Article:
Professor Robert Boyd
Professor, School of Human Evolution and Social Change, Arizona State University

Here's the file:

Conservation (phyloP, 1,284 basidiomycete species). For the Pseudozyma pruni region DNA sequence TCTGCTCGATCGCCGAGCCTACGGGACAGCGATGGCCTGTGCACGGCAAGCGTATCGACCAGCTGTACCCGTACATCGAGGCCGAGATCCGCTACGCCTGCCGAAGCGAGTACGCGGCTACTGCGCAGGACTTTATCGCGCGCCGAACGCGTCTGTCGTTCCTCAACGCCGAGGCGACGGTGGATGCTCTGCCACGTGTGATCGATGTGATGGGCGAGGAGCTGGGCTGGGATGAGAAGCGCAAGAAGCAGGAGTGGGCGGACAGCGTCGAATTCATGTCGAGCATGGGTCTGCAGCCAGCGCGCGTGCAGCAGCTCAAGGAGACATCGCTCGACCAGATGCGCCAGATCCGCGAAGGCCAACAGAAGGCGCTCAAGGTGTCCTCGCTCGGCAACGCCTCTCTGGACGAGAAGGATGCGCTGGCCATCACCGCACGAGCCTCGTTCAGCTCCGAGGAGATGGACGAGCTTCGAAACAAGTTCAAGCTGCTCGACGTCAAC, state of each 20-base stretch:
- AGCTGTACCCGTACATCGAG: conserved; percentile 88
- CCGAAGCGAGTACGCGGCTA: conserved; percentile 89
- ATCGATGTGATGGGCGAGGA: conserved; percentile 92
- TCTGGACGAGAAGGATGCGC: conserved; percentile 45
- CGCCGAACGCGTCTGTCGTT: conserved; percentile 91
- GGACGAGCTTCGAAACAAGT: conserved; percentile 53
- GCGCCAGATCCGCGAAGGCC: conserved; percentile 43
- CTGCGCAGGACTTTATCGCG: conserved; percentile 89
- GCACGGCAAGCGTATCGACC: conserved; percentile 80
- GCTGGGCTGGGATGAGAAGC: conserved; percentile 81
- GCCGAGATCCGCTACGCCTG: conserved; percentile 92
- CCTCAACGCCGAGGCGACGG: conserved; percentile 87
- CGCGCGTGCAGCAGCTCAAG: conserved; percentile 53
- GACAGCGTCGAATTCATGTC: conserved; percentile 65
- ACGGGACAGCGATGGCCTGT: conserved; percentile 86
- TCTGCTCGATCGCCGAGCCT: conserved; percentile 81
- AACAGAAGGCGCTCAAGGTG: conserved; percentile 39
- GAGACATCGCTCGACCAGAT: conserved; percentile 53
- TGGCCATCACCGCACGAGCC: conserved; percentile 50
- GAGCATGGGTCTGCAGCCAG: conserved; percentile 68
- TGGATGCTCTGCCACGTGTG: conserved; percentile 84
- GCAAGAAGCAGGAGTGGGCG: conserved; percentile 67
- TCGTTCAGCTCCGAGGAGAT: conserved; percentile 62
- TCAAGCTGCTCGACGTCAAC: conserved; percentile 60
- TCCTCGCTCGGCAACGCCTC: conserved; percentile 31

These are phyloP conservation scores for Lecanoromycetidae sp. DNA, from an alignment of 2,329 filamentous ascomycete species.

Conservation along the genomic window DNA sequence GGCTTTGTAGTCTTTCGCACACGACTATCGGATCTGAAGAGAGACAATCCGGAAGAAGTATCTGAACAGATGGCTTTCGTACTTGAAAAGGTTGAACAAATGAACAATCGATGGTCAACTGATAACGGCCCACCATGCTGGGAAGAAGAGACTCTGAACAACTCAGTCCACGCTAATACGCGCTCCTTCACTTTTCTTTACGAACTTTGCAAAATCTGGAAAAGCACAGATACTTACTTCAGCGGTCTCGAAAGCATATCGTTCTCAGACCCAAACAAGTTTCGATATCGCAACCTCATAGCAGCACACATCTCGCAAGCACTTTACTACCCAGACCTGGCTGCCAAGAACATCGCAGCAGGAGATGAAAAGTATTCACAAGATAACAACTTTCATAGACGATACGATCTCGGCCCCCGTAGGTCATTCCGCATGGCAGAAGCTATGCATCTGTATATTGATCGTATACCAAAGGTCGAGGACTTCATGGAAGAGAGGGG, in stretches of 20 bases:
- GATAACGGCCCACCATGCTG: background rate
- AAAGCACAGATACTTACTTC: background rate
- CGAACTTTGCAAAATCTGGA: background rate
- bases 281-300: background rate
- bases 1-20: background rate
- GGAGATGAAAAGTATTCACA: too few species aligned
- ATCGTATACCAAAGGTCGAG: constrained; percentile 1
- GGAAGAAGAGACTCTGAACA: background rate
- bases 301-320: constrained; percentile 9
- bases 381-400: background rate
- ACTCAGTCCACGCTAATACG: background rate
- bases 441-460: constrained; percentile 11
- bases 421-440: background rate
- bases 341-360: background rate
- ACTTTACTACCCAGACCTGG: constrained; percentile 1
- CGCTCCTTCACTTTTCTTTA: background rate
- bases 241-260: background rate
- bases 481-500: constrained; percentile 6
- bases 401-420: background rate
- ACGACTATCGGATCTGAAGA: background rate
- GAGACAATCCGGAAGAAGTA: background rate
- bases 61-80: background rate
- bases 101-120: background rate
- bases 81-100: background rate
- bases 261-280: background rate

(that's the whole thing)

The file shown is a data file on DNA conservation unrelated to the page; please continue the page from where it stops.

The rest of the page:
Cooperation based on reciprocity is undermined by perception errors, mistakes that cause interacting individuals to disagree about past behavior. Strategies like Win-Stay-Lose-Shift (WSLS) and Generous Tit for Tat (GTFT) can reestablish cooperation following a perception error but only when errors arise infrequently. Here I introduce a strategy that relies on third-party arbitration to resolve disagreements, and show that it is evolutionarily stable even when perception errors are frequent and the opinions of the arbitrators are inaccurate or biased. The need for third-parties to resolve perception errors could explain why reciprocity is rare in other animals despite opportunities for repeated interactions, and why human reciprocity is embedded in systems of culturally transmitted moral norms in which community monitoring plays a role.